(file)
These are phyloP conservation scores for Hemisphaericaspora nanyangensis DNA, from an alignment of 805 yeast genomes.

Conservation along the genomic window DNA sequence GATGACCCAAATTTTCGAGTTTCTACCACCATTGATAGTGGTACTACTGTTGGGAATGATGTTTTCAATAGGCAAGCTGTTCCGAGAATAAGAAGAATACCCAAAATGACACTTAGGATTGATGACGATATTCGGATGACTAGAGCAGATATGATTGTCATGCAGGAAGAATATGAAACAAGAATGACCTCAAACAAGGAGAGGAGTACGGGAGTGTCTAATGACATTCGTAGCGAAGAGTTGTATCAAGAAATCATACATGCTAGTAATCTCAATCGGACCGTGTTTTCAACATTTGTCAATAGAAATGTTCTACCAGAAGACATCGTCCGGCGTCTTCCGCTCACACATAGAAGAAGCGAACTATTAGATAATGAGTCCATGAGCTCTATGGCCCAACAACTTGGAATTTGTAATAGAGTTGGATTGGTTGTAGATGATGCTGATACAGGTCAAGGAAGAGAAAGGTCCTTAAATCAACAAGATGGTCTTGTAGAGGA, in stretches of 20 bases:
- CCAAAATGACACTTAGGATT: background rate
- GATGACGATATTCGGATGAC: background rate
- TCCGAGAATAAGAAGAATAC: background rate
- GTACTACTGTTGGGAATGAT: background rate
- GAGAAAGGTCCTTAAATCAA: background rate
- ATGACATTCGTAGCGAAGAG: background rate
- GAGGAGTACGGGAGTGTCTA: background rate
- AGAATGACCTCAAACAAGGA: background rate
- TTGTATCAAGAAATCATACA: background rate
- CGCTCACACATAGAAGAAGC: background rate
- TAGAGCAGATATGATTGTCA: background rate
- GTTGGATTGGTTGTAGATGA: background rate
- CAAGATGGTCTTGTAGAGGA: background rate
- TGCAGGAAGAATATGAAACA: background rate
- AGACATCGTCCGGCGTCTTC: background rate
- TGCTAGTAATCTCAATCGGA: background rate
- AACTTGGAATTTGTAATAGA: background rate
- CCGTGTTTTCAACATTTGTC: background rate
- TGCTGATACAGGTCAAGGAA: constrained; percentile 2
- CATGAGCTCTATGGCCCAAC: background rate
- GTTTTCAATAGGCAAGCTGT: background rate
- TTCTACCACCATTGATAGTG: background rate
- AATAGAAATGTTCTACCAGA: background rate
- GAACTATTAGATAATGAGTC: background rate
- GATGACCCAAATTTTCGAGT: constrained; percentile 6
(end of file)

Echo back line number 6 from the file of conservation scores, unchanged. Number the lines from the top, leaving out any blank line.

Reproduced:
- GTACTACTGTTGGGAATGAT: background rate